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Eliot Howard

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Eliot Howard (1842-1927) of Hayward Tyler and Co

1864 Eliot Howard, Hayward Tyler and Co, Engineers, Upper Whitecross Street, London.[1]

1927 October 8th. Died.[2]


1927 Obituary [3]

ELIOT HOWARD was, at the time of his death on 8th October 1927, the oldest surviving Member of the Institution.

He was born in 1842 and served his apprenticeship at the Millwall Ironworks at the time they were building H.M.S. "Northumberland" and rolling the plates for H.M.S. "Warrior," the first ironclads of the British Navy.

In 1863 he joined his brother, the late Mr. R. L. Howard, as partner in the firm of Hayward-Tyler and Company and they carried on the business of hydraulic engineers and the manufacture of mineral-water machinery.

It was due to Mr. Howard's initiative that in 1869 the firm undertook the manufacture of the "Universal" steam-pumps, one of the earliest single-cylinder steam-pumps to be manufactured in Europe. Later a Duplex type, specially adapted for cargo oil and other marine purposes, was developed.

In 1871 large works were built at Luton, and the original London works were eventually closed in 1904.

In 1905 the company was converted into a private limited liability company of which Mr. Howard was one of the first directors.

He became chairman in 1916 and retained this position until the time of his death.

In early days he was a keen mountaineer, but a shooting accident in 1869 caused him to lose the sight of one eye.

Mr. Howard became a Member of the institution in 1864.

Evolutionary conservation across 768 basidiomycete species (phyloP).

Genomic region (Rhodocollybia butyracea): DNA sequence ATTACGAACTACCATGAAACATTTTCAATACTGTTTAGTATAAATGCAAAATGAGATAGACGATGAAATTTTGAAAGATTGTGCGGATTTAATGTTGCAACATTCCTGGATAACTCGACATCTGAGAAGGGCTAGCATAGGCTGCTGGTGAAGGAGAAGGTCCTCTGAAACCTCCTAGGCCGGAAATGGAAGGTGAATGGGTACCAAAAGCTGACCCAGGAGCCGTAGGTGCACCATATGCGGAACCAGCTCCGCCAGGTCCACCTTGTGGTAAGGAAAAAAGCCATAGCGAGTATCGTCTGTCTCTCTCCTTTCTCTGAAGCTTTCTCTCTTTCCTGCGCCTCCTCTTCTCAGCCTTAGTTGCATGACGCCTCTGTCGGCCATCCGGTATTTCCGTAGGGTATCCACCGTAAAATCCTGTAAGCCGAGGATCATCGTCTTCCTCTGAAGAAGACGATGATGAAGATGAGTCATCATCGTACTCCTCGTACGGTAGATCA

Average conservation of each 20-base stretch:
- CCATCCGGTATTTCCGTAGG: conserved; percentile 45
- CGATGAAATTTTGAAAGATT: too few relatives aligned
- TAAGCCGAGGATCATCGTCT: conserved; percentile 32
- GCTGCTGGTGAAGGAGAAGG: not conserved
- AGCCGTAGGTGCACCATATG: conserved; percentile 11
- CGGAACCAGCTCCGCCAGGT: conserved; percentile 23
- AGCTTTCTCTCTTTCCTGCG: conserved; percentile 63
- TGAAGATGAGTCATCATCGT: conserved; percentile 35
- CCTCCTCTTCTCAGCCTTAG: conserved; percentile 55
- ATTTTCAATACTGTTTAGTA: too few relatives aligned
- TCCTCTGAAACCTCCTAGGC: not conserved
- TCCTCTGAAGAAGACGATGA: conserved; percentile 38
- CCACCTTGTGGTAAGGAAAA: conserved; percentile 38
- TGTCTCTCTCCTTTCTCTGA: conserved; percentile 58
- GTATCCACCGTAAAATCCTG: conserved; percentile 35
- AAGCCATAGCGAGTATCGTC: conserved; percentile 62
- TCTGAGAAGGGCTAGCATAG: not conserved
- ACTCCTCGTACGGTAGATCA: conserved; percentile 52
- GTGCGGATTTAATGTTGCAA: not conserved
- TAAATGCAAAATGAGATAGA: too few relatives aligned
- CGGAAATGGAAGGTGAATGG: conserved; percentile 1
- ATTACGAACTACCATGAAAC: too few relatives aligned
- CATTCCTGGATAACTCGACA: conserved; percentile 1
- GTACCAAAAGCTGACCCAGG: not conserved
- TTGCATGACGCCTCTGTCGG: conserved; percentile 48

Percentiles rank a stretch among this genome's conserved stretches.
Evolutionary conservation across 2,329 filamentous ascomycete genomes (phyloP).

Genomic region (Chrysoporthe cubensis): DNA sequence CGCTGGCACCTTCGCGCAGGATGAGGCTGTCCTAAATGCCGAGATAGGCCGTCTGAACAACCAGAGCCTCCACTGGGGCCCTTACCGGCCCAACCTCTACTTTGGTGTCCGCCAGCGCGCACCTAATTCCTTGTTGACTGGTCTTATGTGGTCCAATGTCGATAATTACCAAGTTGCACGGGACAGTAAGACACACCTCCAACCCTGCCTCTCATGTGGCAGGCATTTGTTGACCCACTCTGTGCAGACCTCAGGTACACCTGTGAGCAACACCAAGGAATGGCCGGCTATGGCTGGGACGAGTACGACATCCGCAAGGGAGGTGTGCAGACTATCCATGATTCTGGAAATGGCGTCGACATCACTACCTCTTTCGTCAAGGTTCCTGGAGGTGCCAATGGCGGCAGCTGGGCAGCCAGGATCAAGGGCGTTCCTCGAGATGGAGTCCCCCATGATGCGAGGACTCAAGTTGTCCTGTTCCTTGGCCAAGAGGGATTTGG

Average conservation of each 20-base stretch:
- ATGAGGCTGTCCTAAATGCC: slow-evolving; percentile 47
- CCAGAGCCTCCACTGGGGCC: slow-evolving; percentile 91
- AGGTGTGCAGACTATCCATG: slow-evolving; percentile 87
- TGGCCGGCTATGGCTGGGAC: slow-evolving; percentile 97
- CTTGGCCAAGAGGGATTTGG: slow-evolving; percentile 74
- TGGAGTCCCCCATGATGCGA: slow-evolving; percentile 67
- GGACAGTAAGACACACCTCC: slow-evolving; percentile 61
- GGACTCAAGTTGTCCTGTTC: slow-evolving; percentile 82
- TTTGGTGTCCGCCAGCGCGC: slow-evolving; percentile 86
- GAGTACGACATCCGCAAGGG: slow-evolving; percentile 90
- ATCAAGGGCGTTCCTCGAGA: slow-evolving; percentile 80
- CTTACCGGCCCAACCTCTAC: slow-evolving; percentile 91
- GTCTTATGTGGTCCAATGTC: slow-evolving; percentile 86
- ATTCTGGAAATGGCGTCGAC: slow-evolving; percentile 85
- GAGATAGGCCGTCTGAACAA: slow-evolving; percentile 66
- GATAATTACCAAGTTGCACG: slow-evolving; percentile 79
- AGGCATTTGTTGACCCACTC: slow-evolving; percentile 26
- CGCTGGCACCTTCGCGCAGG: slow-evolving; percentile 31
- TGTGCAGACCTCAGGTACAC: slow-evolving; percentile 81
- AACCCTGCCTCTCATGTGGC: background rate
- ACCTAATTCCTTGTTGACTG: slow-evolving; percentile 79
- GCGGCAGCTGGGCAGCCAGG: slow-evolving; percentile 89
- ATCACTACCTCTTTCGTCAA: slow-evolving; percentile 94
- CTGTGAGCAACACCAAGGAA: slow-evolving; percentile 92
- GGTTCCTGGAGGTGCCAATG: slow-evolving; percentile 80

1927 Obituary[4]

THE LATE MR. ELIOT HOWARD.

We regret to note the death, on October 8 last, of Mr. Eliot Howard, for many years Chairman of Messrs. Hayward-Tyler and Company, Limited, engineers, of 99, Queen Victoria-street, London, E.C.4, and of Luton, Beds. A son of the late Mr. Robert Howard, F.C.S., Mr. Eliot Howard was born in 1842, and received his early education at Grove House School, Tottenham. He became an engineering apprentice at the Millwall Ironworks, and, during his term of training, was employed on work in connection with the building of H.M.SS. Northumberland and Warrior, the first two ironclads of the British Navy. His long connection with Messrs. Hayward-Tyler and Company began in 1863, when he joined his brother, the late Mr. R. L. Howard, as a partner in that concern. Originally established in 1815 at Milton-street, in the City of London, the works of the company were transferred to Whitecross-street in 1839, where they stood when Mr. Eliot Howard joined the firm. The brothers, between them, developed the business, which comprised hydraulic engineering and the manufacture of mineral-water machinery, two of their specialities being hydraulic presses and continuous-process soda-water machines, as designed by Joseph Bramah.

It was due to Mr. Eliot Howard’s initiative that, in 1869, the firm undertook the manufacture of the Universal steam pump, one of the earliest singlecylinder steam pumps to be manufactured in Europe. Later, the manufacture of the Duplex type of pump was undertaken, which type has since been specially adapted for cargo oil and other marine purposes, and also for land work in connection with large and small oil installations at home and abroad. In 1871 it was found impossible to develop further the plant at Whitecross-street. Large works were consequently constructed and fitted out at Luton, and the manufacturing activities of the firm were ‘gradually transferred to the new premises. The London works were finally closed in 1904. In the following year, the firm of Messrs. Hayward-Tyler and Company was converted into a private limited-liability company, and Mr. Eliot Howard became one of the first directors. He became Chairman in 1916, and retained this position until his death. He was elected a member of the Institution of Mechanical Engineers as long ago as 1864, and had, for some years past, been the doyen of the Institution. He was a Justice of the Peace and had held the office of Deputy-Lieutenant of the County of Essex.


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